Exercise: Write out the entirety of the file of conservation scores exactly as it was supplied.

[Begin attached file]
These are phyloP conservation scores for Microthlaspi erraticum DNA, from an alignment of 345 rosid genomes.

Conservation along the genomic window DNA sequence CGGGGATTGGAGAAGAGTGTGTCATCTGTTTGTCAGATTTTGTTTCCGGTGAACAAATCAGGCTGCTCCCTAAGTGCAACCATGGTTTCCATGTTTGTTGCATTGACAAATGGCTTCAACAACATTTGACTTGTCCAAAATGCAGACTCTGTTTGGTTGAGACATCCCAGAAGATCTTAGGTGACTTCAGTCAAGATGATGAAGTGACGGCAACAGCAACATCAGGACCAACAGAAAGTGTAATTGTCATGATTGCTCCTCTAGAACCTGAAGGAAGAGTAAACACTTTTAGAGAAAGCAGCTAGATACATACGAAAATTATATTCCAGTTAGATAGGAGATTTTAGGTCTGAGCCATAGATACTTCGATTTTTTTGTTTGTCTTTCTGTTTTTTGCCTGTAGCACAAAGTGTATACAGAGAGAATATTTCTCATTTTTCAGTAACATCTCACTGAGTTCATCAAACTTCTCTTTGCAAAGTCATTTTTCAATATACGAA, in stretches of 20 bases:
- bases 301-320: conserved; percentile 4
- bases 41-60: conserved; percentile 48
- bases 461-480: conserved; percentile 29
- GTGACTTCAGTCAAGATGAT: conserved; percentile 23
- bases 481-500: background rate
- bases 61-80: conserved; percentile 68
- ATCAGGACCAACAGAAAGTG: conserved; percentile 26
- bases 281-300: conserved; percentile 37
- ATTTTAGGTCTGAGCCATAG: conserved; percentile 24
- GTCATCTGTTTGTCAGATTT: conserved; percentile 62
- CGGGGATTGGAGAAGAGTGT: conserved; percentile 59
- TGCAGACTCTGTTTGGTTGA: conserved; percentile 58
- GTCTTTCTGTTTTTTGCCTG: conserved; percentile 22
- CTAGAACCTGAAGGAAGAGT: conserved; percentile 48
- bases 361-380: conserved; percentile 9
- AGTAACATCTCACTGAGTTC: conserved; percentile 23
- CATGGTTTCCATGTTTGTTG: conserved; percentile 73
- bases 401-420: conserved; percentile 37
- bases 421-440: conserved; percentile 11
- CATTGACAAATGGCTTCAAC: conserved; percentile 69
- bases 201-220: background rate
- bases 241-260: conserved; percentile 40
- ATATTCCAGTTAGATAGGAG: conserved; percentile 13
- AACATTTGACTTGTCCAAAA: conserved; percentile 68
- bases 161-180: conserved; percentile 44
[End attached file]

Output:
These are phyloP conservation scores for Microthlaspi erraticum DNA, from an alignment of 345 rosid genomes.

Conservation along the genomic window DNA sequence CGGGGATTGGAGAAGAGTGTGTCATCTGTTTGTCAGATTTTGTTTCCGGTGAACAAATCAGGCTGCTCCCTAAGTGCAACCATGGTTTCCATGTTTGTTGCATTGACAAATGGCTTCAACAACATTTGACTTGTCCAAAATGCAGACTCTGTTTGGTTGAGACATCCCAGAAGATCTTAGGTGACTTCAGTCAAGATGATGAAGTGACGGCAACAGCAACATCAGGACCAACAGAAAGTGTAATTGTCATGATTGCTCCTCTAGAACCTGAAGGAAGAGTAAACACTTTTAGAGAAAGCAGCTAGATACATACGAAAATTATATTCCAGTTAGATAGGAGATTTTAGGTCTGAGCCATAGATACTTCGATTTTTTTGTTTGTCTTTCTGTTTTTTGCCTGTAGCACAAAGTGTATACAGAGAGAATATTTCTCATTTTTCAGTAACATCTCACTGAGTTCATCAAACTTCTCTTTGCAAAGTCATTTTTCAATATACGAA, in stretches of 20 bases:
- bases 301-320: conserved; percentile 4
- bases 41-60: conserved; percentile 48
- bases 461-480: conserved; percentile 29
- GTGACTTCAGTCAAGATGAT: conserved; percentile 23
- bases 481-500: background rate
- bases 61-80: conserved; percentile 68
- ATCAGGACCAACAGAAAGTG: conserved; percentile 26
- bases 281-300: conserved; percentile 37
- ATTTTAGGTCTGAGCCATAG: conserved; percentile 24
- GTCATCTGTTTGTCAGATTT: conserved; percentile 62
- CGGGGATTGGAGAAGAGTGT: conserved; percentile 59
- TGCAGACTCTGTTTGGTTGA: conserved; percentile 58
- GTCTTTCTGTTTTTTGCCTG: conserved; percentile 22
- CTAGAACCTGAAGGAAGAGT: conserved; percentile 48
- bases 361-380: conserved; percentile 9
- AGTAACATCTCACTGAGTTC: conserved; percentile 23
- CATGGTTTCCATGTTTGTTG: conserved; percentile 73
- bases 401-420: conserved; percentile 37
- bases 421-440: conserved; percentile 11
- CATTGACAAATGGCTTCAAC: conserved; percentile 69
- bases 201-220: background rate
- bases 241-260: conserved; percentile 40
- ATATTCCAGTTAGATAGGAG: conserved; percentile 13
- AACATTTGACTTGTCCAAAA: conserved; percentile 68
- bases 161-180: conserved; percentile 44